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Some memorable memoirs of 2017

January 15, 2018

I read a lot of memoirs. So many, in fact, that I sometimes forget which ones I’ve read and start reading them again (yep, it goes with that time of life too). It’s rare that I put a memoir aside, but when I do, I don’t even review it. I cannot justify reviewing books I haven’t finished. But I do, occasionally, read books, love them and then forget them until doing this sort of thing. I recently posted a whole list of memoirs on Twitter, particularly those I enjoyed in 2017, but I know I missed out a couple of good ones, so I hope I can address that here.

I should say first off that two memoirs had me totally hooked: the first is John Le Carré’s The Pigeon Tunnel. I have long been a fan of his work and Absolute Friends is possibly among my all time favourite books ever, so I pounced on his collection of memoirs when it came out, and I was completely riveted to it. I’m so glad I bought the real book too as I know I’ll read it again. It’s just fascinating and of course, his writing is beautiful.

Here is the link to the book on the Book Depository, which is where I bought it.


The other memoir that had me riveted was Cathy Curran’s Second Hand Scotch, a vivid, sometimes shocking, but always colourful and honest account of the author’s eclectic immigrant family.  My review of her book is here.

Apart from these two, though, I read several marvellous memoirs last year, some of which are reviewed on this blog, but as I only started using it for writing reviews halfway through the year, not all of them are included in the posts below. I would therefore like to give special mentions to the following (links are to my Amazon reviews):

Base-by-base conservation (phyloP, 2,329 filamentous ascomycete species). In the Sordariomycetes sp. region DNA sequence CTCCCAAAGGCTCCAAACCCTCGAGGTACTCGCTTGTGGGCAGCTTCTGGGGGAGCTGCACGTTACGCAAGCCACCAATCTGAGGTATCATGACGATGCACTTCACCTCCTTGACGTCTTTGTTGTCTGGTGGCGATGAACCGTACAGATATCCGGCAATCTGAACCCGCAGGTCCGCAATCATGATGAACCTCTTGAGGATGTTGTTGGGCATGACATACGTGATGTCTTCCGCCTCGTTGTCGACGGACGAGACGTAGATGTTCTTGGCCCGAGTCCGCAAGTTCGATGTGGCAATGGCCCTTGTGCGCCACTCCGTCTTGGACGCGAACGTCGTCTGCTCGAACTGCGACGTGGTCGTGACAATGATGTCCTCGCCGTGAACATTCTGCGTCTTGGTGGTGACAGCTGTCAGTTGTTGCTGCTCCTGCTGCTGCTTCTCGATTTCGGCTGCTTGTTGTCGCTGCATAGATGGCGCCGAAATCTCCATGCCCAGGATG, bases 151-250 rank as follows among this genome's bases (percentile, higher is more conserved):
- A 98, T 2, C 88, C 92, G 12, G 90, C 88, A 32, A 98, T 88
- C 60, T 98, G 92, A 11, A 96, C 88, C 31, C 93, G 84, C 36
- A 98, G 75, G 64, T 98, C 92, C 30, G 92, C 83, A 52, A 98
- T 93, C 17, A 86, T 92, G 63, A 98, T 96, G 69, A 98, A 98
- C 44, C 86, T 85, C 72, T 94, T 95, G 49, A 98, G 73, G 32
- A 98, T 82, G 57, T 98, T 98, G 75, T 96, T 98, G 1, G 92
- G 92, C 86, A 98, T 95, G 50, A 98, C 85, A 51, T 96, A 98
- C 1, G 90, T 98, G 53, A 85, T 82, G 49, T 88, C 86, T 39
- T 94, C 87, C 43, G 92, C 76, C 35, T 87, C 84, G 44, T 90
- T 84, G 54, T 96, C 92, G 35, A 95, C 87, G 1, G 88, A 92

Marjory McGinn’s  A Scorpion in the Lemon Tree

Jo Carroll’s Everlasting

Roger Distill’s Hints and Tips for Life with your Feet under Water (which, being a boater myself, I found fascinating).

Beth Haslam’s Fat Dogs and French Estates 3 (I can’t find my review, but I know it’s there somewhere in amongst the other 5* praise, all of which is justified!)

These four each stood out for me in a special way and I loved them – for their writing, their powers of description and also for what I could learn from them. My thanks to the authors for these wonderful books!

Now then, after a festive season full of fiction, I am back to reading memoirs, so watch this space for more reviews about my glimpses into the fascinating lives of the not so famous, but oh so courageous folk who make up this world.

Lastly, I’ve reposted a link to a review about Lucinda E Clarke’s fabulous short memoir about The Very Worst Riding School in the World. Do yourselves a favour and sign up to her newsletter to receive both parts for free. Part 1 is for sale on Amazon for $1, but for part 2, you need to subscribe to her email list. Happy reading!


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